An analysis of President Bush’s post-cold war intervention policies.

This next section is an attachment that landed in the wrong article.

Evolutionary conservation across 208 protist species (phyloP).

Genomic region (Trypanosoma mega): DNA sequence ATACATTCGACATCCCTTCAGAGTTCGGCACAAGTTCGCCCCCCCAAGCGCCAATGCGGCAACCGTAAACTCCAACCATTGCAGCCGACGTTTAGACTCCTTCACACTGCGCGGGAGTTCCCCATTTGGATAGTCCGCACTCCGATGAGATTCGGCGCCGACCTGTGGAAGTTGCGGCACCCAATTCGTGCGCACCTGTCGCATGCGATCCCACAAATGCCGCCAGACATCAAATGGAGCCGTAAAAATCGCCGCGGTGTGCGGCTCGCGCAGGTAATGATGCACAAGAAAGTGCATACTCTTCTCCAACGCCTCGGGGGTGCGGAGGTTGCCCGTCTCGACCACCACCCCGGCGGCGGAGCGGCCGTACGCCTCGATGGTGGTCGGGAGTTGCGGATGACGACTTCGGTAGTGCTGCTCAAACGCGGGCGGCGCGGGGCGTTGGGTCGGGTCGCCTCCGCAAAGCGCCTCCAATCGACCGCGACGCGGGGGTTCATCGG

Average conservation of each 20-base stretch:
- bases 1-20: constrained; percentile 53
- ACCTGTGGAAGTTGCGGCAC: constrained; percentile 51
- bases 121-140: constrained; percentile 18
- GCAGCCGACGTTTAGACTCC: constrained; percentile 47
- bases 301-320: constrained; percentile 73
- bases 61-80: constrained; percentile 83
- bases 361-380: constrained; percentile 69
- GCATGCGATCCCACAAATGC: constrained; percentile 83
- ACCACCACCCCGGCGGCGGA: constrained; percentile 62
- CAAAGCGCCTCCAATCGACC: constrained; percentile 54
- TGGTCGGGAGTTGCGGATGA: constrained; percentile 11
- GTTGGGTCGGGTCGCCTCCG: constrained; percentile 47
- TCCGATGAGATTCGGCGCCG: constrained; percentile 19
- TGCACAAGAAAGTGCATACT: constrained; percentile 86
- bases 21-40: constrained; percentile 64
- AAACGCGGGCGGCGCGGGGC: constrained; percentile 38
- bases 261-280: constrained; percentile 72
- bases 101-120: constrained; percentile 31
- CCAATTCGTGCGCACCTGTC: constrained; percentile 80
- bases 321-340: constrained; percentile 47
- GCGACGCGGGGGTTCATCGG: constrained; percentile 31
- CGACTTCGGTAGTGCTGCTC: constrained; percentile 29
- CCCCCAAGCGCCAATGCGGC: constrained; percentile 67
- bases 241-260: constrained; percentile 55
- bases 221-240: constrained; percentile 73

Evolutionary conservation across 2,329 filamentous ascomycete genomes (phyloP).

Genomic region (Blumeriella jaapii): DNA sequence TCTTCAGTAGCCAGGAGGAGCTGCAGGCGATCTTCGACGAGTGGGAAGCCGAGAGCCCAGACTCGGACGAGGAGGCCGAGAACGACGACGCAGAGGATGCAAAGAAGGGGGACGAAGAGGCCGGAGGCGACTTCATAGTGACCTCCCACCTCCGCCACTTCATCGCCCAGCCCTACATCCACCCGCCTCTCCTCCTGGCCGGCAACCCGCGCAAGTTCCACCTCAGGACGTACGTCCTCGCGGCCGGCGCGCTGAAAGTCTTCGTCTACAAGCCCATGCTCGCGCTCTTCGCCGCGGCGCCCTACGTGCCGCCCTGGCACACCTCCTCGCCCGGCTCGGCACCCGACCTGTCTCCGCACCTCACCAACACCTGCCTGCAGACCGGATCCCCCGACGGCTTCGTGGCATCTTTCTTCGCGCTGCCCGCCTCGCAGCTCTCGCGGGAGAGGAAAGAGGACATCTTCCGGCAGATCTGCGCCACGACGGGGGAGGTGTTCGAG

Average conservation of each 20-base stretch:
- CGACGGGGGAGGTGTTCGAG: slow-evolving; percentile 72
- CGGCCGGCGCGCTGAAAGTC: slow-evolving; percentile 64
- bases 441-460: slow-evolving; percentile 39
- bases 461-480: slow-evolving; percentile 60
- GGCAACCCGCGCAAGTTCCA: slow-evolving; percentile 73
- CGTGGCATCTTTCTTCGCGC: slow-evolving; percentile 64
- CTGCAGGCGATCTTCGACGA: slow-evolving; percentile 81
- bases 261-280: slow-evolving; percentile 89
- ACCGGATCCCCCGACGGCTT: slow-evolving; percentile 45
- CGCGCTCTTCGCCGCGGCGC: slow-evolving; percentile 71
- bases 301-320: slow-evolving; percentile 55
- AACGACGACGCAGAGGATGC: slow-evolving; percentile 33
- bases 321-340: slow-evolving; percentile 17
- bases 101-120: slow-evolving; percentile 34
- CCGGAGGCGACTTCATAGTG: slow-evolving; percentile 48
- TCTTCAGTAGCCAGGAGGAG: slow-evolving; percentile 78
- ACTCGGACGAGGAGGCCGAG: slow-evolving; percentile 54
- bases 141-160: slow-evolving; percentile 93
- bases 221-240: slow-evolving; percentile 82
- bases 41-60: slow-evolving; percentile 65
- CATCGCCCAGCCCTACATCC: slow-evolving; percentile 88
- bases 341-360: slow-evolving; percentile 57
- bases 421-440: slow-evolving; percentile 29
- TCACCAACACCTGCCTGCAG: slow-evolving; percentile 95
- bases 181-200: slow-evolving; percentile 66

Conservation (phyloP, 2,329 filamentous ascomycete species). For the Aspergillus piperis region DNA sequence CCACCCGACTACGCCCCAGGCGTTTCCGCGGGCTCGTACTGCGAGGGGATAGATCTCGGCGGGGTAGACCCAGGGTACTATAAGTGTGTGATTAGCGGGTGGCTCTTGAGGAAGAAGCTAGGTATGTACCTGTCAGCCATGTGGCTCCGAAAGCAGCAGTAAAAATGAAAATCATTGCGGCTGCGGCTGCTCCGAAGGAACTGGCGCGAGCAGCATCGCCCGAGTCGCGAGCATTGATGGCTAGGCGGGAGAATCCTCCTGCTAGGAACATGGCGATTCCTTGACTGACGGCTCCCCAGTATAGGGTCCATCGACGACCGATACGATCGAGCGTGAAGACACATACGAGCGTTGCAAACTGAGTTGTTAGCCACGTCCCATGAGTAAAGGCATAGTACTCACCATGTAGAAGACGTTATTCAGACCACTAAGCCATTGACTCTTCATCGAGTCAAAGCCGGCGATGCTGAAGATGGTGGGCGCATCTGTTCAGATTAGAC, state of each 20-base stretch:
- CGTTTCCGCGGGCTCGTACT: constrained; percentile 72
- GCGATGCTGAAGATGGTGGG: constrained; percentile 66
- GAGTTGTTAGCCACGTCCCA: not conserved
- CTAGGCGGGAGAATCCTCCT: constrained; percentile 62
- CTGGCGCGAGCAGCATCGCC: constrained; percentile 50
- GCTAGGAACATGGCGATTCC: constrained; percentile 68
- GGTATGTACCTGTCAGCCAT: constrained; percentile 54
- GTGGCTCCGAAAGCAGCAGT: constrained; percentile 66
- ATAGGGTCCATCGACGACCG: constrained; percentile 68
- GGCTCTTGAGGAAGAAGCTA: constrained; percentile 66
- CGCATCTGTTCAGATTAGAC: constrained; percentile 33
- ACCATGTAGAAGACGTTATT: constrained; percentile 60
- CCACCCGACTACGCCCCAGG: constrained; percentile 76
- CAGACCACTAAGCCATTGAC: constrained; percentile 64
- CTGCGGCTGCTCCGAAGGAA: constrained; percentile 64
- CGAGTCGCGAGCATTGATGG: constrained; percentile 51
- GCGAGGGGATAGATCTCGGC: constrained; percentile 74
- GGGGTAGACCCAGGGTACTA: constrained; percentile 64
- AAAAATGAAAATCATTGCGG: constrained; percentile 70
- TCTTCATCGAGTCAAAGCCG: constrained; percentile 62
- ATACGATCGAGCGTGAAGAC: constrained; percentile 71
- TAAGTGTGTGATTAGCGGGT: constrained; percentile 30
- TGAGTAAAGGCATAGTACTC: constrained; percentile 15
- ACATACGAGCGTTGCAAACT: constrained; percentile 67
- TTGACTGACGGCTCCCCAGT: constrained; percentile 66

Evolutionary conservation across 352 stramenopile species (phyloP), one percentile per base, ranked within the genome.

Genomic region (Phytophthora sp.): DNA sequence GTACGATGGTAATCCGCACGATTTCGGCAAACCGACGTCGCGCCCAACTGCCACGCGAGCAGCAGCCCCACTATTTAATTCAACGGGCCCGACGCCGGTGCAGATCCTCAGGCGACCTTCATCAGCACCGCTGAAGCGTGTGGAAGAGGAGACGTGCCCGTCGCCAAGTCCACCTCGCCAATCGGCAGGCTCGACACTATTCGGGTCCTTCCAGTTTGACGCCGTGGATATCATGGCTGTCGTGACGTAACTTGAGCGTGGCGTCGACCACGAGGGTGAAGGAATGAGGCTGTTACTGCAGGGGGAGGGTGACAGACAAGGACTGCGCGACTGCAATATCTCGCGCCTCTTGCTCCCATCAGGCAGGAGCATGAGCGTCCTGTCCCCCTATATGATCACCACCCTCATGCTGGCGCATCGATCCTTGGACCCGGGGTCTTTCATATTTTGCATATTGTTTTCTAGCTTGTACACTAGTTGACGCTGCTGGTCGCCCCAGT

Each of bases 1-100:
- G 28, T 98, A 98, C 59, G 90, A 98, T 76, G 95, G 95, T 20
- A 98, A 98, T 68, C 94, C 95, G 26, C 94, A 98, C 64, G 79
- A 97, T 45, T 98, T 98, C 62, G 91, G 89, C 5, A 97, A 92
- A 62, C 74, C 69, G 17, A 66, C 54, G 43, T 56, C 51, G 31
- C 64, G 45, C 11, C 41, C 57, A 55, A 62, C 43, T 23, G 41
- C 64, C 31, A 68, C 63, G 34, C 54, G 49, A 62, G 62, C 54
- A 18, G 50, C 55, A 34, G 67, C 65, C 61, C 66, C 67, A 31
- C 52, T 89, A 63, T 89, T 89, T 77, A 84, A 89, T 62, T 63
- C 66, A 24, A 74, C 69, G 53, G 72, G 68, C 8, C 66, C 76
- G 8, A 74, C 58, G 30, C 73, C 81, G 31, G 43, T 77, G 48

What Leads to Intervention?: A Case Study of Intervention During the Bush Administration As Commander-in-Chief of the most powerful armed force in a world plagued by small military crises, the question ultimately becomes: when does a crisis call for intervention? From 1988 to 1992, this was President George Bush’s dilemma. The days of the United States fearing embroilment in international affairs due to the towering menace of the USSR and global destruction ended at about the same time as Bush ascended the Presidency. However, with the threat of the USSR gone, the importance of small scale conflicts had taken priority in maintaining world peace. Further, the fall of communism had left the United States with a leading role in world politics. In that position, with a powerful armed force behind it, the United States carried the heavy responsibility of how and why to use it’s new found eminence. That responsibility fell onto the shoulders of Mr. George Bush as the first American President to sit in that exalted position. His actions would determine the United States’ place in the new world order and set the path that future Presidents would have to carefully tread. The world order that President Bush inherited was of a vastly different character then that of all his predecessors. The Cold War environment that the world had just left behind had provided a clear framework for national security policy and the use of the US military. The environment that Bush walked into was an environment filled with disagreement and confusion over the new framework with which the US should operate. It was also an environment with which the role of Congress was almost eliminated as President Bush continually authorized military operations without the full consent of Congress. It was an environment where the executive held the power to use the military based on his own intent. During his term in the Presidency, George Bush was confronted with many opportunities to demonstrate his intent for the US military. The four years while Bush was President saw crisis situations occur with alarming frequency. In each of these crisis areas, gross human rights violations were committed. In some cases he reacted with swift military action, in the name of humanitarianism, while in other cases he allowed sanctions to do the job. The crisis situations where he advocated a military intervention and the situations where he did not both tell the whole story. In analyzing these actions, it can be ascertained which variables promoted a military intervention and which did not. The Variables There are many variables that could influence the United States’ decision to send a military intervention, however very few are relevant, quantifiable or could possibly have a strong influence over such an important decision.